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Van de Heijning, Paul
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Impact of Demanding Low Temperature Urban Operation on the Real Driving Emissions Performance of Three European Diesel Passenger Cars

Concawe, Belgium-Heather Hamje
Eni SpA, Italy-Corrado Fittavolini, Leonardo Pellegrini
Published 2018-09-10 by SAE International in United States
In Europe, the development and implementation of new regulatory test procedures including the chassis dynamometer (CD) based World Harmonised Light Duty Test Procedure (WLTP) and the Real Driving Emissions (RDE) procedure, has been driven by the close scrutiny that real driving emissions and fuel consumption from passenger cars have come under in recent times. This is due to a divergence between stated certification performance and measured on-road performance, and has been most pointed in the case of NOx (oxides of nitrogen) emissions from diesel cars. The RDE test is certainly more relevant than CD test cycles, but currently certification RDE cycles will not necessarily include the most extreme low speed congested or low temperature conditions which are likely to be more challenging for NOx after-treatment systems. To build understanding of the emissions and fuel consumption performance of the latest available diesel passenger cars, Concawe has conducted a study of the performance of three vehicle types. Two of the vehicles featured urea-dosed Selective Catalytic Reduction (SCR) after-treatment, whilst the third was fitted with a Lean NOx…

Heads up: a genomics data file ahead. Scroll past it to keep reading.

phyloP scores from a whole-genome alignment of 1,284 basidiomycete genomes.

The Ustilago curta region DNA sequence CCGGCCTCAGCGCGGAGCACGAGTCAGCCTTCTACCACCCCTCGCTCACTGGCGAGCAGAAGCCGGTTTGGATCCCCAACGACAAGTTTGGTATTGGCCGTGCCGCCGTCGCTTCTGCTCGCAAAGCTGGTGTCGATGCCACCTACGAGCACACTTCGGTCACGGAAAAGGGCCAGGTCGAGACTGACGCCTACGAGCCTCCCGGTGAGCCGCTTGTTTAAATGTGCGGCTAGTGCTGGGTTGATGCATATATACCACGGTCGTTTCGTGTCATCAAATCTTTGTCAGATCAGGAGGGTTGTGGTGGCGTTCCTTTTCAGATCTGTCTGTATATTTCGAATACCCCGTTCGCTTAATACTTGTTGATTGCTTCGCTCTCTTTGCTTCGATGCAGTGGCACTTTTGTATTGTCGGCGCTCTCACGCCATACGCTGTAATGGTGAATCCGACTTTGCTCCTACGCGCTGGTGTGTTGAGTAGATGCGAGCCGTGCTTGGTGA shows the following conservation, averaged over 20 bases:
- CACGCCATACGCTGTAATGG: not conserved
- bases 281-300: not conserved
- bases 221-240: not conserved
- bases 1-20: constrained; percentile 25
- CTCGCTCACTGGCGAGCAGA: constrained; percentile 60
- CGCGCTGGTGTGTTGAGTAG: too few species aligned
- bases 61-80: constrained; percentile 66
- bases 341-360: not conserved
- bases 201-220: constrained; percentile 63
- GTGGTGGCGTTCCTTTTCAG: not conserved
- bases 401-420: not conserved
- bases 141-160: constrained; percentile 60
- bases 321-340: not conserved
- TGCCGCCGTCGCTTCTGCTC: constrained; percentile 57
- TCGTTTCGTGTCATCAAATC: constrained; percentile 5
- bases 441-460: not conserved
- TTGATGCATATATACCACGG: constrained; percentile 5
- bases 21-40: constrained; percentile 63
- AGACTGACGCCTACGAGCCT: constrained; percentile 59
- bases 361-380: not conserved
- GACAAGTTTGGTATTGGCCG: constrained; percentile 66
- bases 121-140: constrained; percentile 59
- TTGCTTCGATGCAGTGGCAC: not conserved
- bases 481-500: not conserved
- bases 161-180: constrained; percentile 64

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Effect of Diesel Properties on Emissions and Fuel Consumption from Euro 4, 5 and 6 European Passenger Cars

Aristotle University of Thessaloniki-Zissis Samaras, Athanasios Dimaratos
BP Europa SE-Thomas Bartsch
Published 2016-10-17 by SAE International in United States
Certain diesel fuel specification properties are considered to be environmental parameters according to the European Fuels Quality Directive (FQD, 2009/EC/30) and previous regulations. These limits included in the EN 590 specification were derived from the European Programme on Emissions, Fuels and Engine Technologies (EPEFE) which was carried out in the 1990’s on diesel vehicles meeting Euro 2 emissions standards. These limits could potentially constrain FAME blending levels higher than 7% v/v. In addition, no significant work has been conducted since to investigate whether relaxing these limits would give rise to performance or emissions debits or fuel consumption benefits in more modern vehicles. The objective of this test programme was to evaluate the impact of specific diesel properties on emissions and fuel consumption in Euro 4, Euro 5 and Euro 6 light-duty diesel vehicle technologies. The tests were conducted in two driving cycles, the New European Driving Cycle (NEDC) and the Worldwide harmonised Light duty Test Cycle (WLTC), which is considered closer to real driving and is going to be the new type approval test in…
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